Not everyone is motivated by money. Many of us are – I am, to some extent, though it is by no means my primary motivator – but many of us also have supplementary or even stronger motivators besides our paycheck. Motivators can take all kinds of forms, and if we don’t take the time to figure out our unique combination is, we may end up unhappy without knowing why.
Why compels you to get out of bed each day? What’s your reward for working? Why do you work?
Popular motivators include:
Jot down some of the things that speak to you. They may be on this list, or they may be other things.
Also jot down the things that do not motivate you.
(For example, despite having a public blog, I am not very motivated by notions of fame. I’m also not motivated by power, security, or prestige. My biggest motivators are autonomy, competence, creating change, intellectual challenges and, lastly, money. I see money, however, as resource to use in seeking the first four.)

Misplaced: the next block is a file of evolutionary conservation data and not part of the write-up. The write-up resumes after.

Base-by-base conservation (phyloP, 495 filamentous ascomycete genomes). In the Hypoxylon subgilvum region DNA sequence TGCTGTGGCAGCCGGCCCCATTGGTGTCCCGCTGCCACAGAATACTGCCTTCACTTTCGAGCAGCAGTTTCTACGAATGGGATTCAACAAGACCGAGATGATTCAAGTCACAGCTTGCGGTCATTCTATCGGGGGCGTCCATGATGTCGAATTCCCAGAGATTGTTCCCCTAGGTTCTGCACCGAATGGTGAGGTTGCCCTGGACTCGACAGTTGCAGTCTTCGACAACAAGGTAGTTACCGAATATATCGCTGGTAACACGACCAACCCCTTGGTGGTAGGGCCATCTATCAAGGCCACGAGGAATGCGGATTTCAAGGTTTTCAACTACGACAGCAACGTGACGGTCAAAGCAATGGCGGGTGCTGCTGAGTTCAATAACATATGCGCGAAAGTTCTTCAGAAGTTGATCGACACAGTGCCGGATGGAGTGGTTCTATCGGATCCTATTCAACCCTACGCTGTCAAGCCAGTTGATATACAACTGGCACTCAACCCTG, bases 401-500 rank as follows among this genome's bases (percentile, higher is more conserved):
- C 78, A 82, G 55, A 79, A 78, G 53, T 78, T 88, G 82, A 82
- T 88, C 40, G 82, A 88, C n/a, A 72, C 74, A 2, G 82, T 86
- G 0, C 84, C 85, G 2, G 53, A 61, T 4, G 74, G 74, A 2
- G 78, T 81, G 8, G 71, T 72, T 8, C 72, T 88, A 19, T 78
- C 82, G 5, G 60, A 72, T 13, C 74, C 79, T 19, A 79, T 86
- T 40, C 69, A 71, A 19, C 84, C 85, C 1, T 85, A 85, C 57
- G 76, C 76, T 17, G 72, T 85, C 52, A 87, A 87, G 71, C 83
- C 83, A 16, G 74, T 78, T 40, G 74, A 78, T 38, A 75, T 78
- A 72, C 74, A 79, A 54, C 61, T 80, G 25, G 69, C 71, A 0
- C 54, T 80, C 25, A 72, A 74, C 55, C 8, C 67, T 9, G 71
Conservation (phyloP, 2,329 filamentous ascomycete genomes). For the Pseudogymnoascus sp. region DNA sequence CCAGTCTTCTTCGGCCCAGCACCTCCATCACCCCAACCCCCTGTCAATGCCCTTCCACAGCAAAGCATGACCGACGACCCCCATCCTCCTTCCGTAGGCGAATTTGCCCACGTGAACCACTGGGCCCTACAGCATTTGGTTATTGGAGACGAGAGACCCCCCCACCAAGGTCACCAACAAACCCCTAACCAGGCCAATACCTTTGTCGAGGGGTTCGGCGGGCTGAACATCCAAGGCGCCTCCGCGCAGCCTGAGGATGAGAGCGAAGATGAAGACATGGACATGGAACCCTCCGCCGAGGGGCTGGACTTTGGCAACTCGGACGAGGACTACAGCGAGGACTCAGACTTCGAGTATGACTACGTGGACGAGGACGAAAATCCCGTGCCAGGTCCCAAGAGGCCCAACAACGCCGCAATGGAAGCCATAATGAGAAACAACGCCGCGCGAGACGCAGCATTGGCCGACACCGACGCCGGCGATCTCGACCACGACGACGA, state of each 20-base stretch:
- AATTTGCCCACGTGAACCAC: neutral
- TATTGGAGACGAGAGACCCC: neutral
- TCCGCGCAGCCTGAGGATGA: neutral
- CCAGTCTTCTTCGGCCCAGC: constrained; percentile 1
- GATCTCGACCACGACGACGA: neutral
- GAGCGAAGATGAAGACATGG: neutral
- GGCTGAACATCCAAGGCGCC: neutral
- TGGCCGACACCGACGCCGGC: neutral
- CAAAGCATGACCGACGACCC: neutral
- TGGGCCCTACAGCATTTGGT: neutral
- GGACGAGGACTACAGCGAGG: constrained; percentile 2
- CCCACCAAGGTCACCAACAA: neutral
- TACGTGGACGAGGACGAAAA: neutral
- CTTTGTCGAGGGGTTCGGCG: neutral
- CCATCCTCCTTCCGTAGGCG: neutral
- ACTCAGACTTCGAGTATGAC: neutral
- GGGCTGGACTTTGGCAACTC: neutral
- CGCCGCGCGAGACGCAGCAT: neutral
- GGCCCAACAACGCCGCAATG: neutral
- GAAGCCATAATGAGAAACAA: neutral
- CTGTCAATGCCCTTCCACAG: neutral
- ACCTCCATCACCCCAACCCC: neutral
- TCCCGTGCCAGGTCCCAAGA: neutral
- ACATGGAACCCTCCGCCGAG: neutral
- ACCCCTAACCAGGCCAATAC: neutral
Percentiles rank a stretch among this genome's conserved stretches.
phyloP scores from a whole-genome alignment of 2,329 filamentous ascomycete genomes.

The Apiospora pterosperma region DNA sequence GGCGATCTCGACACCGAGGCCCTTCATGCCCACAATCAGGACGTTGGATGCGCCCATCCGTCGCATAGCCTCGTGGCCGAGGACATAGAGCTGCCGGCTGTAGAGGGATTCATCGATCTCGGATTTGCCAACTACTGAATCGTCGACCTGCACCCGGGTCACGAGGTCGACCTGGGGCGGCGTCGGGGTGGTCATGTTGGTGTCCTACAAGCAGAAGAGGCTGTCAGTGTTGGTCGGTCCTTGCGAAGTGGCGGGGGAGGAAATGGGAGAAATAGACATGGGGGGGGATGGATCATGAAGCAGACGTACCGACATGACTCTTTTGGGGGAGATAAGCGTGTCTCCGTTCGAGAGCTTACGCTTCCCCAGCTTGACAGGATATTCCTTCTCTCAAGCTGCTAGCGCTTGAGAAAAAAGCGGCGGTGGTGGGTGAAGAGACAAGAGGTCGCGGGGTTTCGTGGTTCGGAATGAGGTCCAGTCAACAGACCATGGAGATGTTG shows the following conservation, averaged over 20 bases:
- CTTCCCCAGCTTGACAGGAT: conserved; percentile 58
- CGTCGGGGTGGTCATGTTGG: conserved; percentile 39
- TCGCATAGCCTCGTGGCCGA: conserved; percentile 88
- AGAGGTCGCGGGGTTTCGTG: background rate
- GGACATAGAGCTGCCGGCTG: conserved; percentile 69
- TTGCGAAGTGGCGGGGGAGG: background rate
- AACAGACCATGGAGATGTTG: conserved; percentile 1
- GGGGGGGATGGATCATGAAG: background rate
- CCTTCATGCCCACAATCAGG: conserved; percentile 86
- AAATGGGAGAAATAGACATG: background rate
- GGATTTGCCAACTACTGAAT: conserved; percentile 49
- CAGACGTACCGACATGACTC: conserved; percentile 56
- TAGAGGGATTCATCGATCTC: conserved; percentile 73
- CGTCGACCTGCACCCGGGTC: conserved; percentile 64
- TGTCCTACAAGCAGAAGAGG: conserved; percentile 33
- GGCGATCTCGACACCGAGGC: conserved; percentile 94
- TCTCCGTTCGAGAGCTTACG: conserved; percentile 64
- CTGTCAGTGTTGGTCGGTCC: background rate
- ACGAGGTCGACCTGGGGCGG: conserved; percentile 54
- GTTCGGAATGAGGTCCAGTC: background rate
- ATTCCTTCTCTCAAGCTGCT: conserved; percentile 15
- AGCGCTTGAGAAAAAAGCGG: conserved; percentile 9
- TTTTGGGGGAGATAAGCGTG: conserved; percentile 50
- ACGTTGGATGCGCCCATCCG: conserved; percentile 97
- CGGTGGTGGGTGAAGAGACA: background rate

What about you?
Write them down. Revisit them often. Keep them fresh in your mind.
That way, you can identify career opportunities that are closely associated with them.
And avoid those that aren’t.
It may also answer questions that may otherwise be confusing, like why one job makes you unhappy but another doesn’t. Some of my favorite jobs were the ones I made the least amount of money but a could exercise a bit of autonomy. In the one where I was rather miserable, I was tucked away in a windowless room, but making about five times as much.
Knowing what rewards motivate us helps us make better decisions about designing our lifestyles, and ensures that those lifestyle choices will be more satisfying in the long run.